The Threat of Uncontrolled Tourism…signals the downfall of Philippines’ Last Hope

The Threat of Uncontrolled Tourism

…signals the downfall of Philippines’ last hope

By Apolinario Villalobos

Due to the unbecoming effort of the Philippines to become a prime tourist destination in Asia, it disregarded one important factor in this kind of industry – control of infrastructure. One glaring ruthless result of this is the virtual “rape” of Boracay Island. The tiny island fringed with white sand beaches is now suffering from the onslaught of the uncontrolled rise of 5-star hotels and resorts that resulted to the pollution of its water due to overflowing septic tanks. The once pristine and clear waters are now covered with layers of muck and algae.

What happened to Boracay can happen to any other touristic destinations around the country. The problem lies in the failure of the Department of Tourism to spearhead and advocate eco-tourism which is what the Philippines, as a third-world country, needs. The people behind the desks in the offices of the agency seem to have forgotten that not all tourists require luxurious hotels and resorts. These people thought that for a destination to be attractive, it must have 5-star luxurious facilities, that is why, they keep on encouraging investors to put these up in prospective and thriving destinations.

During the 70’s, “backyard tourism”, the precursor of “eco-tourism” has been advocated, primarily, by Philippine Airlines in cooperation with travel agents and the earlier eco-oriented personnel of the Department of Tourism. The idea was to give the opportunity of managing the needs of the tourists to the locals. In line with this, establishment of comfortable facilities, not the type of multi-storied hotels and expensive resorts, were encouraged. The backyard tourism was conceptualized to preserve the exemplar setting of the destination, thereby, preventing the drastic alteration of its landscape. Also, the locals are given the chance to show what the real Filipino hospitality is like. But those former people of the agency are gone, supplanted by another set of personnel with a different outlook.

With agriculture gone because of the once rice fields giving way to malls and condo buildings, slumping fishing due to the problem with China in the West Philippine Sea, denuding of forests due to careless logging, and exhaustion of mineral deposits due to incessant ventures of foreign stake holders, the only hope left is with tourism…but at the rate another form of abuse is going, the Philippines will be finally left with nothing else that can be seriously called “industry”, and which Filipinos can be proud of.

Backyard Tourism Industry

Backyard Tourism Industry

By Apolinario Villalobos

I will never tire of espousing backyard tourism industry, the kind of small-scale industry that could assure steady but controlled flow of tourists, but still assure revenue for residents of touristic destinations. This is the only way by which nature and culture can be saved, with their pristine attributes maintained without sacrificing the income. This venture does not need high-rise structures, noisy establishments, prostitutes and drug pushers that follow the heels of lascivious leisure seekers.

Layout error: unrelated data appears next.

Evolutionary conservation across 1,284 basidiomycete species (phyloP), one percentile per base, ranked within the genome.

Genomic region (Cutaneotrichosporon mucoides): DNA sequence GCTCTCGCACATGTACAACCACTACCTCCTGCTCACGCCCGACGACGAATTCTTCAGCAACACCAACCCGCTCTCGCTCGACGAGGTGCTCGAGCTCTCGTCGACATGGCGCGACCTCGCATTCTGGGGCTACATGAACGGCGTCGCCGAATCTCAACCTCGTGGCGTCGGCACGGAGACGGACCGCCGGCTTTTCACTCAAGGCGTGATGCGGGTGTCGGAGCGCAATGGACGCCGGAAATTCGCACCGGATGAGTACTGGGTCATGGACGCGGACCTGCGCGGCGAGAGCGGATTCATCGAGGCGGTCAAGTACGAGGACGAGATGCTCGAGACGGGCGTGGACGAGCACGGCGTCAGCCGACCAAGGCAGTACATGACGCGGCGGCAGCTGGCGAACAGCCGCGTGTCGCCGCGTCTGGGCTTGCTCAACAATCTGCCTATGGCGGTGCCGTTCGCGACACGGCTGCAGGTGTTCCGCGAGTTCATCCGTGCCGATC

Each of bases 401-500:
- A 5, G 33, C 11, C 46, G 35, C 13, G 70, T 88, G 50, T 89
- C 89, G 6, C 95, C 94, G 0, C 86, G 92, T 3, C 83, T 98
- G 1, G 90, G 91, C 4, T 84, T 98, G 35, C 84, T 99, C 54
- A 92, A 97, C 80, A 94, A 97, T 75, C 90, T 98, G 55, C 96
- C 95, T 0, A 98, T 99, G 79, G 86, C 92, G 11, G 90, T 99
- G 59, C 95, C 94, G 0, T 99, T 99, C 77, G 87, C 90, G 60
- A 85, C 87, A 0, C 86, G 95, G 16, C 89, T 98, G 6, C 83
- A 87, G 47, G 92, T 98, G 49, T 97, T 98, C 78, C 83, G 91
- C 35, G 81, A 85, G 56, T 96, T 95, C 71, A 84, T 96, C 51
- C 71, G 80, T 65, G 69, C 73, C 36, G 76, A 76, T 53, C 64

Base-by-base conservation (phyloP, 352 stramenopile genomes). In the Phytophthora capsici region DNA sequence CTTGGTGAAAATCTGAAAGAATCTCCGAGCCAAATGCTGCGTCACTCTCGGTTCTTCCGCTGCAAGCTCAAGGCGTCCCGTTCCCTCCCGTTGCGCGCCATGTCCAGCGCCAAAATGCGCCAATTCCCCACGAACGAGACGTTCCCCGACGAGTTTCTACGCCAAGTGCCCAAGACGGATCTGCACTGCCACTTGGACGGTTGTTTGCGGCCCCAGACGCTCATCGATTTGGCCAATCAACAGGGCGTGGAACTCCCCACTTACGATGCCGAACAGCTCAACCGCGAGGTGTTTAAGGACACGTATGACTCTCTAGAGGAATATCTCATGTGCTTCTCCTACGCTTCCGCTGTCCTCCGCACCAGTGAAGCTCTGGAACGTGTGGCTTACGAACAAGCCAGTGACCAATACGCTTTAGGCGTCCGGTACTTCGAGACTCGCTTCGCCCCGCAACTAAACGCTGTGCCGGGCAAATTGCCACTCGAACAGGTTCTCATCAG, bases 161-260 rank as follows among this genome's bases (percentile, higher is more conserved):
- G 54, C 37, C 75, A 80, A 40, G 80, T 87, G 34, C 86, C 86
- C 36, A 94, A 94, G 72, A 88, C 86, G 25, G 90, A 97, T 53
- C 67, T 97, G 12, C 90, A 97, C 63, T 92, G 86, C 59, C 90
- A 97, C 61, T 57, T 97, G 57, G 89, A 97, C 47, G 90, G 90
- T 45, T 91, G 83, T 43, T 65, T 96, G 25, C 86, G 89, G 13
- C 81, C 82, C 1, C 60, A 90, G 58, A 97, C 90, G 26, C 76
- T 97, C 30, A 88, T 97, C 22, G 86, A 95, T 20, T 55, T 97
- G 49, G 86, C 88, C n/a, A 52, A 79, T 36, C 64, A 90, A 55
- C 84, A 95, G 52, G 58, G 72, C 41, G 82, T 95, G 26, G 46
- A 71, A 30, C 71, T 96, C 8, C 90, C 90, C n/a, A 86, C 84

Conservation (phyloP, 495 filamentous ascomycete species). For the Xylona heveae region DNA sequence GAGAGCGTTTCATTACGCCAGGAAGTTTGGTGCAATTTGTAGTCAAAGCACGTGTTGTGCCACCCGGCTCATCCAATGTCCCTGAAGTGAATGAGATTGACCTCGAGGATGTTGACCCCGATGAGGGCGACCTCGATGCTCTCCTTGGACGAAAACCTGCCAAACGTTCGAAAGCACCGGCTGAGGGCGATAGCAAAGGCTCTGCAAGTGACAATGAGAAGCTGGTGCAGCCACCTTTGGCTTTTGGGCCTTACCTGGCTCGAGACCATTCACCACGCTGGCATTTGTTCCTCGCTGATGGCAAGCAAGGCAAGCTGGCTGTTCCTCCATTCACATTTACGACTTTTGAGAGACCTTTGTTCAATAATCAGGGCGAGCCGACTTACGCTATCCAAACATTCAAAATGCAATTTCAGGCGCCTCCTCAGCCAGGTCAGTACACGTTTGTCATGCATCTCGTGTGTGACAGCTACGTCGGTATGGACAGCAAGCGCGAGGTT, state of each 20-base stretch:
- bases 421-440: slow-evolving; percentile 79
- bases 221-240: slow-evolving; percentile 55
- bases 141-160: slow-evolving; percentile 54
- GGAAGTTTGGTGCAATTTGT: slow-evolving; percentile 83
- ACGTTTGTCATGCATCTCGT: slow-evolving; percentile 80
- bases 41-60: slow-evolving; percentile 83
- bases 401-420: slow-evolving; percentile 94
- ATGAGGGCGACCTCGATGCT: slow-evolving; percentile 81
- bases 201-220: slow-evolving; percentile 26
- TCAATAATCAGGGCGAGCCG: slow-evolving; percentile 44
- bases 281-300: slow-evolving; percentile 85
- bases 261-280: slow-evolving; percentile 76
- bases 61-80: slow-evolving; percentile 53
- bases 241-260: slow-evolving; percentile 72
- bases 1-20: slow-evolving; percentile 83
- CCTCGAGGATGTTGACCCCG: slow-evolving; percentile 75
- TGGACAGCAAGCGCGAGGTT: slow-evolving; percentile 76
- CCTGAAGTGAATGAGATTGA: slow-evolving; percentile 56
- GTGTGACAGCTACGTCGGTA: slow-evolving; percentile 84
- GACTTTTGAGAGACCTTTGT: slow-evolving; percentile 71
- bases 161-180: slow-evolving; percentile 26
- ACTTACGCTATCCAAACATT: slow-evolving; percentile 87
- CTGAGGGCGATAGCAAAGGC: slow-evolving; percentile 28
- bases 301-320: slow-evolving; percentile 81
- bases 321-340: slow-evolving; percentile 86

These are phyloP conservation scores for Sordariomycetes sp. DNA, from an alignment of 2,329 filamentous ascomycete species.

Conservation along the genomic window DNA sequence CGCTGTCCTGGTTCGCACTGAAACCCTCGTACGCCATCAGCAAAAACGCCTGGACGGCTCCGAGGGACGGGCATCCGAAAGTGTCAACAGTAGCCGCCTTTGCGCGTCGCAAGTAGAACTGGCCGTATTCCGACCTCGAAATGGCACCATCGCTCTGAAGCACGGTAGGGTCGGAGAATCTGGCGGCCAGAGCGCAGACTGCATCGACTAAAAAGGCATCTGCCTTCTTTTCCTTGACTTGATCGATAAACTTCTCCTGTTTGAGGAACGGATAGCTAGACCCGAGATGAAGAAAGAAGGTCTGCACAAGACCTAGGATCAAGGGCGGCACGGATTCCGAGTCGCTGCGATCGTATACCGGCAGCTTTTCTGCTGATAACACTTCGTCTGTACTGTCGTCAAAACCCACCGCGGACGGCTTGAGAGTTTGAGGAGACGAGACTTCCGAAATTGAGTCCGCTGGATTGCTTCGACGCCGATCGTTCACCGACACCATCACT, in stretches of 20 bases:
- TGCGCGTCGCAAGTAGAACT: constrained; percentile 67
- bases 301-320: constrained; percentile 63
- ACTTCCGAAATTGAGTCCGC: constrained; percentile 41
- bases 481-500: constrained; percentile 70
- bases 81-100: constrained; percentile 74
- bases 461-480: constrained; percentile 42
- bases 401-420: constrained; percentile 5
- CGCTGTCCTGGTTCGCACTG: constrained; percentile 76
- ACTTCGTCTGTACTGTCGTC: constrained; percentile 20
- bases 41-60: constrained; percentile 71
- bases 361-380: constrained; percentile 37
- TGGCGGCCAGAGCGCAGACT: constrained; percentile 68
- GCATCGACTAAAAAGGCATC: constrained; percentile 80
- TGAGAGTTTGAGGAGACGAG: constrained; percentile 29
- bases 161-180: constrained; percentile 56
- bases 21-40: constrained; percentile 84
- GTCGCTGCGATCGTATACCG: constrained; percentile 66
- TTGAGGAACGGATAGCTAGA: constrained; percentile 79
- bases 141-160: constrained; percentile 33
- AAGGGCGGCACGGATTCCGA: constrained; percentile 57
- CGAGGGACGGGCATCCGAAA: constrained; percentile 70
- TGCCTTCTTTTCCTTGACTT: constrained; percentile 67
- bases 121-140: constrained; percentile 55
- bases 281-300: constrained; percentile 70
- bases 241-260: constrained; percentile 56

The mistake of most governments, especially, the third world countries, lies in their misunderstanding of tourism. For them, tourism is translated into 5-star hotels and resorts even in rural areas where tourist spots are located. There is nothing wrong with these structures, even with the convention centers. But they should be situated in urban centers. Towns and villages, should be left to their laid back setting, supported only with nature-friendly facilities that are comfortable enough to satisfy the needs of visitors.

If the commercial accommodation facilities of small towns, villages and cities are not enough, what may be offered are residences of locals as “hospitality homes”. This is then, how the locals can have their direct share of revenue. The local government can come up with a list of local residents who are willing to rent out one or two rooms of their home to visitors for a minimal fee. The offering can include a package of meals and guided sightseeing tour.

What happened to Boracay should be a lesson to us. The island has been spoiled beyond recovery. When I visited the island years ago, with the late and former Antique governor, Evelio Javier, the island’s beaches were practically sparkling with powdery white sands lapped by crystal clear water. Only quaint fishermen’s cottages sparsely dotted the beaches. Coconut trees and fruit trees filled the inland. Coral reefs teemed with marine life.

Today, Boracay island suffers as marine sports facilities continue to destroy its coral reefs, seepage from septic tanks of resort facilities give life to a destructive kind of algae, and worst, prostitution and drugs that have practically overran the entire island!

With the inception of the move to encourage the movement of citizens of ASEAN member-countries within the region, by easing restrictive measures on travel, there is a need for all governments concerned to take extra precaution. Tourism is the last hope for the region to recover from losses that resulted from the WTO dream-like promises which proved exploitive at the expense of third world countries like the Philippines, and the rest of the southeast-Asian countries, as well. In this regard, the governments of the southeast-Asian countries should be extra careful in their moves. Destruction of natural attractions by unrestrained building of facilities because of the selfish desire to expedite revenue generation is like killing the duck that lays the golden eggs!